Sunday, August 21, 2011
Story goes that once Woody finished Manhattan, he disliked it so much that he offered to make another film for the producers, United Artists, if they didn't release this movie. As an audience, we ought to thank whoever it was at United Artists, who didn't take up Woody's offer and went ahead with the movie's release. For Manhattan is the best looking movie that Woody ever directed. Years later he would go on to say that he wonders how he still got away with the movie because it also turned out to be one of his most successful movies in an illustrious career spanning over forty years.
Isaac Davies (Woody Allen) is a TV serial writer who quits his job over creative differences. He now wants to write a book which he has been planning for a while. Isaac is an idealistic, twice-divorced 42-year old in a city that he thinks is suffering from decadence. 'Moral decay' is something that is mentioned more than once by Isaac and it is something that he wants to get away from. For instance, in his own life, he doesn't think it is right on his part to date a 17-year old Tracy (Mariel Hemingway), who is in high school. He wants to keep his moral integrity intact and to absolve himself from this moral decadence, he keeps exhorting Tracy to move on to better and younger men. Ironically though, his best friend Yale (Michael Murphy) is having an extra-marital affair with Mary (Diane Keaton), an independent and a strongly opinionated lady. Written by Woody Allen and Marshal Brickman, Manhattan traverses the lives of these relationships over the course of a neatly stitched 96 minutes.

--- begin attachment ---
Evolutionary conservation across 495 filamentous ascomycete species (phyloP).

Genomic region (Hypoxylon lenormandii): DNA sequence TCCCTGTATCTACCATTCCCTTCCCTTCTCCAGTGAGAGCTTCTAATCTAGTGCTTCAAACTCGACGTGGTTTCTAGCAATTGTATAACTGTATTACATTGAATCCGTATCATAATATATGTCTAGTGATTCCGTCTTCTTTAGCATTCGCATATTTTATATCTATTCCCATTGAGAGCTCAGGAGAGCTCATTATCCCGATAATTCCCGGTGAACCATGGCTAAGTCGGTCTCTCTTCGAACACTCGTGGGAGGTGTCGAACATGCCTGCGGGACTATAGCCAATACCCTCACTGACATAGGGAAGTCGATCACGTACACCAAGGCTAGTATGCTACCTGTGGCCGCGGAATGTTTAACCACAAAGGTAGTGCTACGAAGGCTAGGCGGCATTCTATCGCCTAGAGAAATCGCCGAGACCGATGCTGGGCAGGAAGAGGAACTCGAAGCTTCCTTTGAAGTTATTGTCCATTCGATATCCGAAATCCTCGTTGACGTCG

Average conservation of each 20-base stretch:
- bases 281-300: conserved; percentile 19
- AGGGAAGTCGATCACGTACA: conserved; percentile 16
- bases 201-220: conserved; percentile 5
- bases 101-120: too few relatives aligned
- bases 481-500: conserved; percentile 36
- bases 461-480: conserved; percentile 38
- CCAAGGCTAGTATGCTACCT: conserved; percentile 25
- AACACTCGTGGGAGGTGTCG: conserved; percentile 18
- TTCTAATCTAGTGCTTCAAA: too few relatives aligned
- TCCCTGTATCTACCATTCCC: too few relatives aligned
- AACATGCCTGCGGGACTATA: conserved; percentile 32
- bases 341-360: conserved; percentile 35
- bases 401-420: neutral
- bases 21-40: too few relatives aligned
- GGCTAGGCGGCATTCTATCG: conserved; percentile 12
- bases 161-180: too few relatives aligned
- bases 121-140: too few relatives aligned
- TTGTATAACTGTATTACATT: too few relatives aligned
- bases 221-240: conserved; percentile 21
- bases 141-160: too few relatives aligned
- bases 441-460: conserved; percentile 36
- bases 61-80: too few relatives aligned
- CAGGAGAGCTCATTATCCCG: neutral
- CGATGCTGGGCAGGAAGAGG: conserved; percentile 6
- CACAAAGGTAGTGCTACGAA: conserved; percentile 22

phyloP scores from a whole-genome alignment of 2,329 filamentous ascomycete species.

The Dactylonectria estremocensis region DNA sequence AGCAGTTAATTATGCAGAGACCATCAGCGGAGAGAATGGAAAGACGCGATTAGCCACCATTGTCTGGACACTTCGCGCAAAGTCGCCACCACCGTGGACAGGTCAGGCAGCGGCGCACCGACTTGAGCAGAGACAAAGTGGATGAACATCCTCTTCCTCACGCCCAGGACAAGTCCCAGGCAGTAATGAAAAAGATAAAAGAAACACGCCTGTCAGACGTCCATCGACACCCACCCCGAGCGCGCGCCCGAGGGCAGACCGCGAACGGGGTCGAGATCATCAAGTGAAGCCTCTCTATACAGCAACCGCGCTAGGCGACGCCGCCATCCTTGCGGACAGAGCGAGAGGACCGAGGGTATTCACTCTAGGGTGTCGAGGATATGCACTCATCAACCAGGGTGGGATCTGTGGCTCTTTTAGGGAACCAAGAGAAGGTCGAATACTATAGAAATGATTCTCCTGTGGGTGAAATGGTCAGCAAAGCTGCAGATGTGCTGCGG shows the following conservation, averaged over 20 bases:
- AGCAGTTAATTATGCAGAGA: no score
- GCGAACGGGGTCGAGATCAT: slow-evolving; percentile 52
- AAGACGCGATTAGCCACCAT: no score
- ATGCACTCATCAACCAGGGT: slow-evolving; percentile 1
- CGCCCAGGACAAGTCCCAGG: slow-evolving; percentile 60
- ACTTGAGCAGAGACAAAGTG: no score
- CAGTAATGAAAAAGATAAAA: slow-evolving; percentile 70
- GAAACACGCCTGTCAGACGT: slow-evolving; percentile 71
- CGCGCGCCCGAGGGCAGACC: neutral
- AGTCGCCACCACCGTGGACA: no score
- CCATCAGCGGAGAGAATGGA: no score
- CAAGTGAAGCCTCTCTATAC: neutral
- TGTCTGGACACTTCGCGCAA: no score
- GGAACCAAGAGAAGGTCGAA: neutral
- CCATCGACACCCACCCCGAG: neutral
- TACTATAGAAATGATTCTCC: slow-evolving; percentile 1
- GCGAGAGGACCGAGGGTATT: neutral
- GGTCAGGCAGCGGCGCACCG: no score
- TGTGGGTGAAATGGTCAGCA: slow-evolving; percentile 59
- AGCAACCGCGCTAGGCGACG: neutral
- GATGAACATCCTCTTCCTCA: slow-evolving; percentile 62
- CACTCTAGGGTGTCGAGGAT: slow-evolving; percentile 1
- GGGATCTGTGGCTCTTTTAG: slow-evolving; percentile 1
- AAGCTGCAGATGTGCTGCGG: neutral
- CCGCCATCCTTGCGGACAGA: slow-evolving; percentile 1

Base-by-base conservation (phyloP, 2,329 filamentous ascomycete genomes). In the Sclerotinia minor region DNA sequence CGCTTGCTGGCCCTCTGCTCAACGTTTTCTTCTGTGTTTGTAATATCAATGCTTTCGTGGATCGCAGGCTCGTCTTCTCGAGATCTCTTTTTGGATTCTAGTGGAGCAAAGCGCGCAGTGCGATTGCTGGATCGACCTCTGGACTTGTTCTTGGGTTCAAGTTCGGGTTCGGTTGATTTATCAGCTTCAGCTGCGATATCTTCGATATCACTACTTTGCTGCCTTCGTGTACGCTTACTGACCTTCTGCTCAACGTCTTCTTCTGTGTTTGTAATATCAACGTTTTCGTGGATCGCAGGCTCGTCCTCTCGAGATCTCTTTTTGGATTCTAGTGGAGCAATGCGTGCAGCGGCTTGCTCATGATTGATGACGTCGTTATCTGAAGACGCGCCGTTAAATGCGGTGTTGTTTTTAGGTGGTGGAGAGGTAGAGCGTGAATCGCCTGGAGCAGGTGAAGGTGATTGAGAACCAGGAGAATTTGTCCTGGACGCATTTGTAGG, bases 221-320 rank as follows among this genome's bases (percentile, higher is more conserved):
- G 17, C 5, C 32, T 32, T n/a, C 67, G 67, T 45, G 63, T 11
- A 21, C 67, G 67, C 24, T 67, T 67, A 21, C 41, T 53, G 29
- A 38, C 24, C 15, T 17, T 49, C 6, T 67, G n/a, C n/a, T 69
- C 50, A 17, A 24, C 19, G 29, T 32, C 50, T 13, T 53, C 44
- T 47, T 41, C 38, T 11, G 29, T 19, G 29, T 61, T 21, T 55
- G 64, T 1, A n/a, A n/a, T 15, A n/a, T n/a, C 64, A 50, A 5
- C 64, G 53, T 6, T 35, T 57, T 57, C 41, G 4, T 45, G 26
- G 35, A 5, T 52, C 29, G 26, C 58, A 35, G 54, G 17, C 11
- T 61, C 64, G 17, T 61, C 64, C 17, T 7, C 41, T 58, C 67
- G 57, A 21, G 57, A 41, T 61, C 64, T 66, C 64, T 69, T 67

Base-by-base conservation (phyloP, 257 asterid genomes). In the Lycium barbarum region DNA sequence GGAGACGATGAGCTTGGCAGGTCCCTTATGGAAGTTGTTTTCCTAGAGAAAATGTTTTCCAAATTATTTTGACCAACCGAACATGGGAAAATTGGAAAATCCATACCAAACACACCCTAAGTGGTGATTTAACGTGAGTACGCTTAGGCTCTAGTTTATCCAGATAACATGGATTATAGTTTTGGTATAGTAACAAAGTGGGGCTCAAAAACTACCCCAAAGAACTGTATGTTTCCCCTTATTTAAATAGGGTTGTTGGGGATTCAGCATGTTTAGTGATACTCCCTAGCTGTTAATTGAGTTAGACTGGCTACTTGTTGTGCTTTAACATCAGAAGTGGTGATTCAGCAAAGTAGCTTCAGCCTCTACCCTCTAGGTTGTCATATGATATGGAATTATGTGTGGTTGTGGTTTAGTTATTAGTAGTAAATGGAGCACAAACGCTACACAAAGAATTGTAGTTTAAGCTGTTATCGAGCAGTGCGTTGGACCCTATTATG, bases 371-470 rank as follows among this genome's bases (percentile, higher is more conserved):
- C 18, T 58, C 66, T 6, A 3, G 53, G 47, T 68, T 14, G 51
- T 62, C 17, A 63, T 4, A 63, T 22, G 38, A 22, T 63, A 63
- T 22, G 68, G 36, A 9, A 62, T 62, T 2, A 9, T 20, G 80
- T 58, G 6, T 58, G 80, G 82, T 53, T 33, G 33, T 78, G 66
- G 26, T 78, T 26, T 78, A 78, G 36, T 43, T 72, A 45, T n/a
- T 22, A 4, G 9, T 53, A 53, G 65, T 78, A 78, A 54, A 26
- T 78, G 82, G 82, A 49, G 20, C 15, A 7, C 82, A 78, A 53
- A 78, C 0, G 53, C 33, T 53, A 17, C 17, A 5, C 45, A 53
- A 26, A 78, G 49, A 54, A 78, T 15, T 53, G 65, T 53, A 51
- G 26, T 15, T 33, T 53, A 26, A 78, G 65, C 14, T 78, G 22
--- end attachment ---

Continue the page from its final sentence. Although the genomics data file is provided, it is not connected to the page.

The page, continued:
Before I come to the other elements of the movie let me say this, if ever a cinematographer's work shone in a movie, it is this one. Gordon Willis should've got an Oscar for this one- no questions asked. The minimalism at times was a throwback to the Swedish and French movies of the 60s, maybe an inspiration in themselves for that soulful look Manhattan thrives on. The famous bridge scene advertised on the poster above was just one of the many breathtaking moments in the movie. Willis' black and white photography gives a fresh visual dimension to the famous Keaton-Allen chemistry. In terms of performances, Michael Murphy is very much relatable as the fickle-minded husband of the attractive Anne Byrne and full marks to Mariel Hemingway for a performance that would go on to earn her a Best Supporting Actress nomination for Oscars.
Now for the inevitable comparison with Annie Hall. Manhattan is a less-funnier version of Annie Hall spread over a shorter period of time. If you're the kinds who would like more laughs, it is Annie Hall that you should go for. Personally, Manhattan appealed to me more because as far as the theme of romantic relationships go, an area which Woody specializes and dare I say exploits on the silver screen, this comes across as his most mature offering. My guess is Woody didn't like the movie so much because there aren't too many funny moments in the movie. And as a comic writer, Woody saw it as his failing that he couldn't get those funny lines and situations going as much as he would've liked.
In 1980, there was a TV discussion between Ebert and Siskel about who between Mel Brooks and Woody Allen was the better filmmaker. One of the points Ebert mentioned was how Woody was losing his touch in 1979 with movies like Manhattan that weren't anywhere near as funny as some of his previous works. Siskel defended Allen saying that Woody had a better range and that Manhattan was an example of a movie where Woody wasn't playing his go-to character of a neurotic, goofy self. I recently saw that discussion online and with the luxurious benefit of hindsight I can say that they both missed their mark. Woody actually would not experiment beyond his romantic comedies in the years to come and Ebert probably understood Woody wrong because Woody would go on to make even funnier movies.
With Manhattan, I thought Woody took a leap that he wasn't sure of and in his self-effacing manner thought he had come a cropper. Fact is, he had a stunner on his hands.